Alice in the Cities (1974)

3 07 2008

By starting with Kings of the Road, I think I’ve downplayed Wenders’ slightly heavy sensibility. Perhaps it is the divisions in dialouge of that film, but both this and Wrong Move seem more outrightly ponderous. Still, this doesn’t do much to damage the film. There’s plenty of moments where the characters would do a lot of good to shut the hell up but Wenders still has a much more fleshed vision of the people in his films than a director like say, Peter Greenaway. It is pretty impressive to realize that Wenders was this skilled with his actors from the beginning. He made a few relatively underseen films before, but considering how early on he made this, his vision is almost fully formed.

Phillip Winter, a German journalist reporting on the “American scene” has a severe case of writer’s block, which he combats by frequently taking photographs. On his last dime with an angry boss looking over his shoulder, he decides to return back home. While booking his flight he meets Lisa, who has recently separated herself from her husband, and her daughter, Alice. The three rent a hotel room together as their flight is scheduled for the next day. That morning, Lisa ditches Phillip and Alice, and leaves a note telling them to go ahead. She wants to work out some personal issues and promises to be on the next flight. However, she isn’t, and Alice becomes Phillip’s responsibility.

There’s plenty of potential for some overly cutesy material, but Wenders avoids almost all of it, opting once again for a very Antonioni inspired approach. Actually, this shares a specific resemblance with Jim Jarmusch’s Broken Flowers, which (perhaps) would could also mean The Brown Bunny but it unfortunately, never becomes that personal. Instead, it begins to drift towards the side of philosophical blabberings, which is actually quite hilarious considering one of the principle characters is meant to be a nine year old girl. Like Kings of the Road, Wenders seems quick and able to ditch such a sensibility and trade it in for awkward silences. That’s nice, but it ultimately gives off a very inconsistent and frustrating structure. Really, Wenders just should have stripped all the overly-talkative scenes all together as they rarely stumble upon the profound readings for which they are intended.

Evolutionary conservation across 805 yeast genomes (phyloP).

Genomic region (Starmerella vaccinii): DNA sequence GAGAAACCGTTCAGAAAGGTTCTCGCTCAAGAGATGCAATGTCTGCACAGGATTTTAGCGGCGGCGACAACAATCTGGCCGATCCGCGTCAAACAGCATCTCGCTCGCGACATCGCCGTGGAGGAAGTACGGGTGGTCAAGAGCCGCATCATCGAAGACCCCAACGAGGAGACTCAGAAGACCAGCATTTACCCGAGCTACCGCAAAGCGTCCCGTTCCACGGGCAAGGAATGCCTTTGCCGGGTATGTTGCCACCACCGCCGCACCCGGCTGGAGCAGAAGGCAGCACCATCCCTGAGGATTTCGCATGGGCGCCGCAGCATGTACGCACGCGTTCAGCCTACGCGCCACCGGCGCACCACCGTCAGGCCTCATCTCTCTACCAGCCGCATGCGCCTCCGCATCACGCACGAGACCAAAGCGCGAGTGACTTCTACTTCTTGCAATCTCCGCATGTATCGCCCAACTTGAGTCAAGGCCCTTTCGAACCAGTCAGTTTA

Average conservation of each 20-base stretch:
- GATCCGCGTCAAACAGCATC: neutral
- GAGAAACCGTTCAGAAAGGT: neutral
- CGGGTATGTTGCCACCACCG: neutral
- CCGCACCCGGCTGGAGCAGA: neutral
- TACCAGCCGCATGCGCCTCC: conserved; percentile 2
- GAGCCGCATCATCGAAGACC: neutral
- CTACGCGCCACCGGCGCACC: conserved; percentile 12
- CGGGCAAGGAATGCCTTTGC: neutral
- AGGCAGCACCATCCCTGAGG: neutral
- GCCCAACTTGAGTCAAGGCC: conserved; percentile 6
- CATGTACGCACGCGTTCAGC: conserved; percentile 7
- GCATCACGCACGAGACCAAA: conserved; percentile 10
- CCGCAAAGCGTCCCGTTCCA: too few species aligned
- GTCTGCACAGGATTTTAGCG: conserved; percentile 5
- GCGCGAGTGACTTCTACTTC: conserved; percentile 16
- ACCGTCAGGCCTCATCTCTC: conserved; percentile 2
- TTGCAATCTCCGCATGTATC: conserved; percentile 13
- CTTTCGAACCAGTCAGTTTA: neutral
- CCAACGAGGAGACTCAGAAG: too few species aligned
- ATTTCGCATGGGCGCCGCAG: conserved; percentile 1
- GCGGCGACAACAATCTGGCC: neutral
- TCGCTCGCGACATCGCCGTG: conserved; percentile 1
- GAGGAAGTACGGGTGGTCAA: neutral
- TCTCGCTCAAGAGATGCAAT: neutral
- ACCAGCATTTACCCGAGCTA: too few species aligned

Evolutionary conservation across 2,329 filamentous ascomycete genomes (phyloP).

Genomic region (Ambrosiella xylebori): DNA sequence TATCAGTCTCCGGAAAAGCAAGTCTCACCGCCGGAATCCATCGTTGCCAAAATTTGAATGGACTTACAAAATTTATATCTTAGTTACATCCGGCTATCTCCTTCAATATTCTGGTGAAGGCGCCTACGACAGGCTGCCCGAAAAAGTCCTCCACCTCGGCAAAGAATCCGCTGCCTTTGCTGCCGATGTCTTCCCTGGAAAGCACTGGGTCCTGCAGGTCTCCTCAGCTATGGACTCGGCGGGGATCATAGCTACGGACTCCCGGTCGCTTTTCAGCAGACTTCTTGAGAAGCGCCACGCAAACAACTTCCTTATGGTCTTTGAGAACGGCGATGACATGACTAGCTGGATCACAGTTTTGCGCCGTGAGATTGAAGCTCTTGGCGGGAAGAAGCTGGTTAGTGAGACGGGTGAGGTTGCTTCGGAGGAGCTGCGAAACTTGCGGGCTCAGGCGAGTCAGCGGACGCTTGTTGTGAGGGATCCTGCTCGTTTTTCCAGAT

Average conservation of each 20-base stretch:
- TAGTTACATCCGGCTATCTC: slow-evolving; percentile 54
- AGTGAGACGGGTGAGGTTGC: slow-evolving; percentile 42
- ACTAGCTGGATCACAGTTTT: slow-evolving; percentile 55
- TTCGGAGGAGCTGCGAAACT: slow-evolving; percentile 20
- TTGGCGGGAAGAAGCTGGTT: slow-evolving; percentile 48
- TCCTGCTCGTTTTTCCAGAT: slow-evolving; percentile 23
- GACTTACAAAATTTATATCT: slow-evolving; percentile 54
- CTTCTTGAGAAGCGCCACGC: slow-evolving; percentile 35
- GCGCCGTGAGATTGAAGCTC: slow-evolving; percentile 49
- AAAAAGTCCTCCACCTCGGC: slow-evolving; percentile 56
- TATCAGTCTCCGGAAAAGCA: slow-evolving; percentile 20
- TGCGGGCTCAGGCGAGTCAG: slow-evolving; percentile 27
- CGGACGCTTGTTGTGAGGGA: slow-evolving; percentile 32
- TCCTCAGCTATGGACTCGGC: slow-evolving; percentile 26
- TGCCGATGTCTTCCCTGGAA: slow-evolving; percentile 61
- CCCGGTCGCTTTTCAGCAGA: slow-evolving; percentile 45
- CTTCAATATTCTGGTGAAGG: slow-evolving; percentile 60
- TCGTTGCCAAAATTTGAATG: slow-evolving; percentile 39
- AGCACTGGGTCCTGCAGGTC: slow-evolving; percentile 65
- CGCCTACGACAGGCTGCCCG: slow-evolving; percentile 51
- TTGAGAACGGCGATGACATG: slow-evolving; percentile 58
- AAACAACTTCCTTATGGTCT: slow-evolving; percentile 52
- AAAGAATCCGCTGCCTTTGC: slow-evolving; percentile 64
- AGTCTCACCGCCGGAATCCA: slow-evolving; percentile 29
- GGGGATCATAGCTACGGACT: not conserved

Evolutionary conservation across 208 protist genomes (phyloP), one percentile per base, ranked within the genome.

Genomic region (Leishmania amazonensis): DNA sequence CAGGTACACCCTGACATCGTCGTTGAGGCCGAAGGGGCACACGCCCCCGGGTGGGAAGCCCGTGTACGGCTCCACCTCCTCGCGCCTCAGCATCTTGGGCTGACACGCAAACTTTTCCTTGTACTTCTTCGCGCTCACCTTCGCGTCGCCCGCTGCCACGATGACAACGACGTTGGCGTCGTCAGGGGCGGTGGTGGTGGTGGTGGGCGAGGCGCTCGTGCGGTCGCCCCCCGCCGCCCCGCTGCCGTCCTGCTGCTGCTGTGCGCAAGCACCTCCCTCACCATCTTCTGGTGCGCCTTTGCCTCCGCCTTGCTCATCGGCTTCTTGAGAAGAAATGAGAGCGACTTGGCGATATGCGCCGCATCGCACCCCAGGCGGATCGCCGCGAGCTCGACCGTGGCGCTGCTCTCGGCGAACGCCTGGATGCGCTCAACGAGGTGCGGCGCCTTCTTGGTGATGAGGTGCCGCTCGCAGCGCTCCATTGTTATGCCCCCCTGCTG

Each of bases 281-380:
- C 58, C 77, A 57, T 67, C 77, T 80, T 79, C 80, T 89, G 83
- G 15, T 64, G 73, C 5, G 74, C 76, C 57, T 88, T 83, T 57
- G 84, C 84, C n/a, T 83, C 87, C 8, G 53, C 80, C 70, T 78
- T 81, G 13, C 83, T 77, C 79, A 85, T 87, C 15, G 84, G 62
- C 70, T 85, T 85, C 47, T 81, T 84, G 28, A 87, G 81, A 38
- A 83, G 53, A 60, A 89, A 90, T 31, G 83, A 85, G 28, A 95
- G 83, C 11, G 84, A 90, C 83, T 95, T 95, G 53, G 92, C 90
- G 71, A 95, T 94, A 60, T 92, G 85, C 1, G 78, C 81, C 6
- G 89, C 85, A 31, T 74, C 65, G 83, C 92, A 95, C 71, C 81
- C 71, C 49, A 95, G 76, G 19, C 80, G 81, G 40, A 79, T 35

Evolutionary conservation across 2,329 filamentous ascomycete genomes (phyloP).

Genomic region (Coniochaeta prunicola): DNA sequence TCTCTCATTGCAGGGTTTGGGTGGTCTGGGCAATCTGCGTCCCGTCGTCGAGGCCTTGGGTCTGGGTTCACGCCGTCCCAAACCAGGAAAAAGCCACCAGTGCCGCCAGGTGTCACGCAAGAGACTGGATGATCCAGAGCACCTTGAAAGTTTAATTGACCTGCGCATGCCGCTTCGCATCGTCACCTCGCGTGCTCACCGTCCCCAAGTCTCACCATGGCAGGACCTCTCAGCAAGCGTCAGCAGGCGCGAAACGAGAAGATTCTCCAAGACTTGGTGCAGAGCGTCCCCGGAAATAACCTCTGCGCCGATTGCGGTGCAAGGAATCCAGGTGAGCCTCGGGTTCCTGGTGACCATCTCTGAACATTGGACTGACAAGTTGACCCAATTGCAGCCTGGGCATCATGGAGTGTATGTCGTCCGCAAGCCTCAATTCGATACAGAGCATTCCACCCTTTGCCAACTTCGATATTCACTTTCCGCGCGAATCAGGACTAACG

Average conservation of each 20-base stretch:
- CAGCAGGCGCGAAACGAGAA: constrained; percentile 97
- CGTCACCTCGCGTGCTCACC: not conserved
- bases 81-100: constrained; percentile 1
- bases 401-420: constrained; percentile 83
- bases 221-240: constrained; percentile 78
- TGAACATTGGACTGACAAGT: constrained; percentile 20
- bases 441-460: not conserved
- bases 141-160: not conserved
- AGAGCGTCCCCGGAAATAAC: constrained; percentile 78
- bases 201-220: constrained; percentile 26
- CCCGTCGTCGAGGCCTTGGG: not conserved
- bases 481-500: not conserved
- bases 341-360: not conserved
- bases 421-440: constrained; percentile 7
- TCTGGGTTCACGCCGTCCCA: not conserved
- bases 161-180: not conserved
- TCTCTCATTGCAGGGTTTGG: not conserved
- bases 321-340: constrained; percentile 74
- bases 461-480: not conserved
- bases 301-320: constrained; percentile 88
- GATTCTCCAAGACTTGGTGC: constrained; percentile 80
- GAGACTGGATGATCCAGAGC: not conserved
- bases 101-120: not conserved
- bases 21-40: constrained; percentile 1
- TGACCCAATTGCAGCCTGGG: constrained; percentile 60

And yet, I can still safely say this is a pretty fantastic movie, if only for how good Wenders is during his best moments. It really speaks volumes about Muller’s black and white cinematography that it looks so great here, despite the fairly poor film stock. In fact, it looks a lot better than Wrong Move, which would sort of indicate that neither he nor Wenders were completely confident in using color. Obviously, this doesn’t look quite as good as Kings of Road if only for the limited production values, but still comes off looking fairly good. There does seem to be a lot more close-up sensory-driven here than in his subsequent films, which does give it a distinction. For as great as the film it is (and it really is great), I can’t help but see it as something of a warm-up for Kings of the Road even if the two are polar opposites in terms of narrative.

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One response

27 07 2008
james

i know what you’re saying about the “frustrating and inconsistent structure,” i don’t know if structure is specifically the thing but wenders is pretty dodgy when it comes to sustaining mood. great movie anyway. did you ever think about seeing the state of things? it is about as good.

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